I like the mall. I find my white shirt. I drink a cup of coffee and walk aimlessly around without interruption or discussion. The walls across all three floors and two separate buildings are variably ordained with reproductions of old photographs. Potsdamer Platz is shown in a nondescript older period of time in which all men wore suits and women their frocks. The focus of the photography and also the accompanying interior design is one that harks back to the grandeur of an old Europe. Regal maroons with deep rosewood and dulled bronze give the sense of a Kingly court and there is a claim to authenticity here. The sensation is somewhat unsettling. I overcome it having been born in the city most famous for flaunting its colonial past and so locked outside of time and space to consume, I begin my musings.

 

I stutter.

 

I want to sit and consider the differences between London and Berlin. I want to articulate that their micro-economies are different and explore in what ways that is the case. I want to factor in the homogenous micro-economy of the ‘hipster’ (for want of a better word), the small vintage industrial cafes and shady dimly-lit bars. I want to discuss my own involvement in all three of those but then I realise that I am not in those spaces. I am in the mall.

 

I begin to feel that the space is more interesting and less neutral than I was banking on. I cannot help but feel curious about the way in which the structure trains me to slowly meander where elsewhere I walk with the driven pace of an arrow and target. Suddenly slowed by heavy doors as I enter, my pace controlled by escalators, my path punctuated by window displays I am struck by how much I feel that I am in a video game. More interestingly I notice the variety of people. Where the Kreuzkolln cafes are mostly populated with young white people, the mall does not discriminate. I see families, tourists, old couples, teenage huddles and single people laggardly strolling back and forth.

 

I suddenly had the notion that multiculturalism as a paradigm for understanding diversity is utterly flawed. It implies simply the existence of separate and distinct cultures. Diversity in lived experience is far more fluid and complex than that. A truly diverse city is one in which people from varying cultures interact and learn from one another, celebrating their differences and not feigning their sameness for the sake of an amorphous nationalism. Interaction cannot simply be limited to frequenting the falafel joint two doors down, it and by extension we, must be more ambitious.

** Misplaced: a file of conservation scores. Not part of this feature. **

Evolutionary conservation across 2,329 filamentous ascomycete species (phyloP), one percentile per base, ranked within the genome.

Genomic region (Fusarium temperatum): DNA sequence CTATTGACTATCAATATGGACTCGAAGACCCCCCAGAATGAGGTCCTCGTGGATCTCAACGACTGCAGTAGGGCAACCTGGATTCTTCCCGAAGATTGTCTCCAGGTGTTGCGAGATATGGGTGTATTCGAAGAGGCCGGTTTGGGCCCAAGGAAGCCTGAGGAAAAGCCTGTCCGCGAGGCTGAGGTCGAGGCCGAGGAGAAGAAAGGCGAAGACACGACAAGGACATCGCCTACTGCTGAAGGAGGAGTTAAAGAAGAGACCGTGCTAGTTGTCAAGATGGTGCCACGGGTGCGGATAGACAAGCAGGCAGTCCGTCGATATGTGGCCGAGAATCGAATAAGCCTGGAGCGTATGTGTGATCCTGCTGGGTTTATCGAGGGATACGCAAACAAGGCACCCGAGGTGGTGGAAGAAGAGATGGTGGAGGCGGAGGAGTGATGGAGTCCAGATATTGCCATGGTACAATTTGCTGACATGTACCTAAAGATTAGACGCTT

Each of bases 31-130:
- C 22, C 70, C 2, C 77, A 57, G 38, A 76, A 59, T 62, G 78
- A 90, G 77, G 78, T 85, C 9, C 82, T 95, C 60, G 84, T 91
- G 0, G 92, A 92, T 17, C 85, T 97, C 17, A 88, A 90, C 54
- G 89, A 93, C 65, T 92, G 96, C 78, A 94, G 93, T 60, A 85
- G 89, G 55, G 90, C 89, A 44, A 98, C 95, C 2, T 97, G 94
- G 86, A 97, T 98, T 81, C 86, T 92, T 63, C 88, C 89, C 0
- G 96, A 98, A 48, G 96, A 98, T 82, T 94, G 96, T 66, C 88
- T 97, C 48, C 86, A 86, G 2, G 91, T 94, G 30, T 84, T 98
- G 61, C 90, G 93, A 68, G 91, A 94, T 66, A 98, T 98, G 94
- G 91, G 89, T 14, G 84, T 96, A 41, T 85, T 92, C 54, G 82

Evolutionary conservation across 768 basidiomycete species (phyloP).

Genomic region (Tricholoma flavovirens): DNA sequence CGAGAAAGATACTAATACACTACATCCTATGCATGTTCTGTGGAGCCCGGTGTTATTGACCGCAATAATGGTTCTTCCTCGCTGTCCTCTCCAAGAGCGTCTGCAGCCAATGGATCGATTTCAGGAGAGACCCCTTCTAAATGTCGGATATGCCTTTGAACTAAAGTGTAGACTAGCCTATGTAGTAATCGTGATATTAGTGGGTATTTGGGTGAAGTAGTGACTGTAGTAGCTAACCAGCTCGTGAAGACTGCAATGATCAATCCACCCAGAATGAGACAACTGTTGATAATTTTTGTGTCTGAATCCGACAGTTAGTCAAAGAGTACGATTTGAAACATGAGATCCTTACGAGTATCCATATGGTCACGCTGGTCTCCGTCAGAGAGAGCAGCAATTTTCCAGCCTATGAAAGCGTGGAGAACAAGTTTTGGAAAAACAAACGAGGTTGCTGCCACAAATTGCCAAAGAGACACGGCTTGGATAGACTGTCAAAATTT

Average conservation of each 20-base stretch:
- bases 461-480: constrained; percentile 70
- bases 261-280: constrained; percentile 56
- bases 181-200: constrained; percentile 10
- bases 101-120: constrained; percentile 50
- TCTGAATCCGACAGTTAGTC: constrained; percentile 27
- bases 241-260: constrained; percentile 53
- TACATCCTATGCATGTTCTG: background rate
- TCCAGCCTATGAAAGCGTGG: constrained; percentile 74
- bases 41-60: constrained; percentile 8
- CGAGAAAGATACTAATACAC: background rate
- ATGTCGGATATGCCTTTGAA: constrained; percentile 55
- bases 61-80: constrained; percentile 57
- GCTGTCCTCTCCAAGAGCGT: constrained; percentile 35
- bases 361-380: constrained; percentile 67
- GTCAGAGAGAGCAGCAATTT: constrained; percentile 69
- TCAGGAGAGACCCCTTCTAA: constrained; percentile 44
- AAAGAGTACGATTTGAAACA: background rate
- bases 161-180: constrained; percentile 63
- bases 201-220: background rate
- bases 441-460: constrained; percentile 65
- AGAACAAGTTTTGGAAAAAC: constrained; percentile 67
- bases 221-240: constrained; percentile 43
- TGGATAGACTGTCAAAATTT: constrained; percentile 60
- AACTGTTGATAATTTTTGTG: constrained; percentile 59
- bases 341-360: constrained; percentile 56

I do not mean to imply that the mall is the space in which such diversity can be found and experienced. I did however witness an equalising force in the desire to consume that meant that the people of these cloistered micro-economies were rubbing shoulders. The cliche white rich browse next to the hijaab-wearing mother of two. These were the interactions that sparked the feeling. I had them in the mall, not while eating a halloumi wrap on a red plastic chair at 3am, not sitting on uncomfortable reproductions of design classics in a concrete cafe at 3pm, but in the Mall of Berlin.

 

I considered class next, implicating myself as a middle-class consumer, though I quickly found that my understandings of class in Germany were gravely limited. It is something to keep in the mind and in regards to the mall it speaks of an aspirational movement into the upper echelons of the wealthy. The space is totally transformed when considering it in the context of class, it becomes a perverse playground of desire and ambition. I became swiftly very uncomfortable and left the mall behind to catch the U-Bahn.

 

At home I collected the notes I had written and read them back. I found them limited but was most interested to find that the space of the mall had help me produce such insights. I did not feel much closer to being able to articulate the differences between London and Berlin, nor explain my dissociation with the social landscape of the city. I suppose the mall after all is simply a place of distraction. But what interesting distraction it seems to have provided. I need a new white shirt again, the one I bought I accidentally left in the Food Court and was halfway home before realising.

 

 

 

 

Written by: Hamza Beg

Image: Coco